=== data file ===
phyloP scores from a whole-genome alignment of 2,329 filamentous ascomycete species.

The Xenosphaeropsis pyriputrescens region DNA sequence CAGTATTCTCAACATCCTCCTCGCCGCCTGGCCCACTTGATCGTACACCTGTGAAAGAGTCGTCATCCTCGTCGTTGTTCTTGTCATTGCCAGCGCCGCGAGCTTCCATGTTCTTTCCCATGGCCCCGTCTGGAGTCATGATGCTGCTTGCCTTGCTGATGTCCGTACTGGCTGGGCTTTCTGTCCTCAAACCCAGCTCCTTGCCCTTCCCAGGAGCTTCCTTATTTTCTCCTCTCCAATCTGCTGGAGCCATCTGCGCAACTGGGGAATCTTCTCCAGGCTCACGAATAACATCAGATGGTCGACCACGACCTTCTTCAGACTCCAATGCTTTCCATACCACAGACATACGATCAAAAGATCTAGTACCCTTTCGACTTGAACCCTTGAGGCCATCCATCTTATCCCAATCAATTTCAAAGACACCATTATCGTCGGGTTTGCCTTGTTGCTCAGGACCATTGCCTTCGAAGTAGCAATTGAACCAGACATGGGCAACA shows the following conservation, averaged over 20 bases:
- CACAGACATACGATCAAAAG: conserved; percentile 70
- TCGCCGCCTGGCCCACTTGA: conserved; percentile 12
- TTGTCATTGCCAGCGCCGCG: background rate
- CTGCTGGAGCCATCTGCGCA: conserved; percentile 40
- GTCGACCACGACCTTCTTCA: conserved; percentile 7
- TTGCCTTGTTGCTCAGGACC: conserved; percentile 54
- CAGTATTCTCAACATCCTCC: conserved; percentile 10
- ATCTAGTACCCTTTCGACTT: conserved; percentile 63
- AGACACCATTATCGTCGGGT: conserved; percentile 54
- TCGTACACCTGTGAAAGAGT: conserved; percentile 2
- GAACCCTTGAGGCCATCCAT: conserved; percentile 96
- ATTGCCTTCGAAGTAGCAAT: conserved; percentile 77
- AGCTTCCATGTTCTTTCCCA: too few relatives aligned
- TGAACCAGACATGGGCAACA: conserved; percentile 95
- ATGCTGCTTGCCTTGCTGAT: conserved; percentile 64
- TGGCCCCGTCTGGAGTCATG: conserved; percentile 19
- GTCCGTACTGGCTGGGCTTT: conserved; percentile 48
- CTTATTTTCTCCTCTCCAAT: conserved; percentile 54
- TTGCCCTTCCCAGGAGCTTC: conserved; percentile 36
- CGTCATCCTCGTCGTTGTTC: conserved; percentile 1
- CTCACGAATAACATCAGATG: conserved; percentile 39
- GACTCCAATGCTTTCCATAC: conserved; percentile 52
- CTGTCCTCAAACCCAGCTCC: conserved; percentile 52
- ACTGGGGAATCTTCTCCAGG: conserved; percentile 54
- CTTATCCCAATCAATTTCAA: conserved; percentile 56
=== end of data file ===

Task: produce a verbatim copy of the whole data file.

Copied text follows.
phyloP scores from a whole-genome alignment of 2,329 filamentous ascomycete species.

The Xenosphaeropsis pyriputrescens region DNA sequence CAGTATTCTCAACATCCTCCTCGCCGCCTGGCCCACTTGATCGTACACCTGTGAAAGAGTCGTCATCCTCGTCGTTGTTCTTGTCATTGCCAGCGCCGCGAGCTTCCATGTTCTTTCCCATGGCCCCGTCTGGAGTCATGATGCTGCTTGCCTTGCTGATGTCCGTACTGGCTGGGCTTTCTGTCCTCAAACCCAGCTCCTTGCCCTTCCCAGGAGCTTCCTTATTTTCTCCTCTCCAATCTGCTGGAGCCATCTGCGCAACTGGGGAATCTTCTCCAGGCTCACGAATAACATCAGATGGTCGACCACGACCTTCTTCAGACTCCAATGCTTTCCATACCACAGACATACGATCAAAAGATCTAGTACCCTTTCGACTTGAACCCTTGAGGCCATCCATCTTATCCCAATCAATTTCAAAGACACCATTATCGTCGGGTTTGCCTTGTTGCTCAGGACCATTGCCTTCGAAGTAGCAATTGAACCAGACATGGGCAACA shows the following conservation, averaged over 20 bases:
- CACAGACATACGATCAAAAG: conserved; percentile 70
- TCGCCGCCTGGCCCACTTGA: conserved; percentile 12
- TTGTCATTGCCAGCGCCGCG: background rate
- CTGCTGGAGCCATCTGCGCA: conserved; percentile 40
- GTCGACCACGACCTTCTTCA: conserved; percentile 7
- TTGCCTTGTTGCTCAGGACC: conserved; percentile 54
- CAGTATTCTCAACATCCTCC: conserved; percentile 10
- ATCTAGTACCCTTTCGACTT: conserved; percentile 63
- AGACACCATTATCGTCGGGT: conserved; percentile 54
- TCGTACACCTGTGAAAGAGT: conserved; percentile 2
- GAACCCTTGAGGCCATCCAT: conserved; percentile 96
- ATTGCCTTCGAAGTAGCAAT: conserved; percentile 77
- AGCTTCCATGTTCTTTCCCA: too few relatives aligned
- TGAACCAGACATGGGCAACA: conserved; percentile 95
- ATGCTGCTTGCCTTGCTGAT: conserved; percentile 64
- TGGCCCCGTCTGGAGTCATG: conserved; percentile 19
- GTCCGTACTGGCTGGGCTTT: conserved; percentile 48
- CTTATTTTCTCCTCTCCAAT: conserved; percentile 54
- TTGCCCTTCCCAGGAGCTTC: conserved; percentile 36
- CGTCATCCTCGTCGTTGTTC: conserved; percentile 1
- CTCACGAATAACATCAGATG: conserved; percentile 39
- GACTCCAATGCTTTCCATAC: conserved; percentile 52
- CTGTCCTCAAACCCAGCTCC: conserved; percentile 52
- ACTGGGGAATCTTCTCCAGG: conserved; percentile 54
- CTTATCCCAATCAATTTCAA: conserved; percentile 56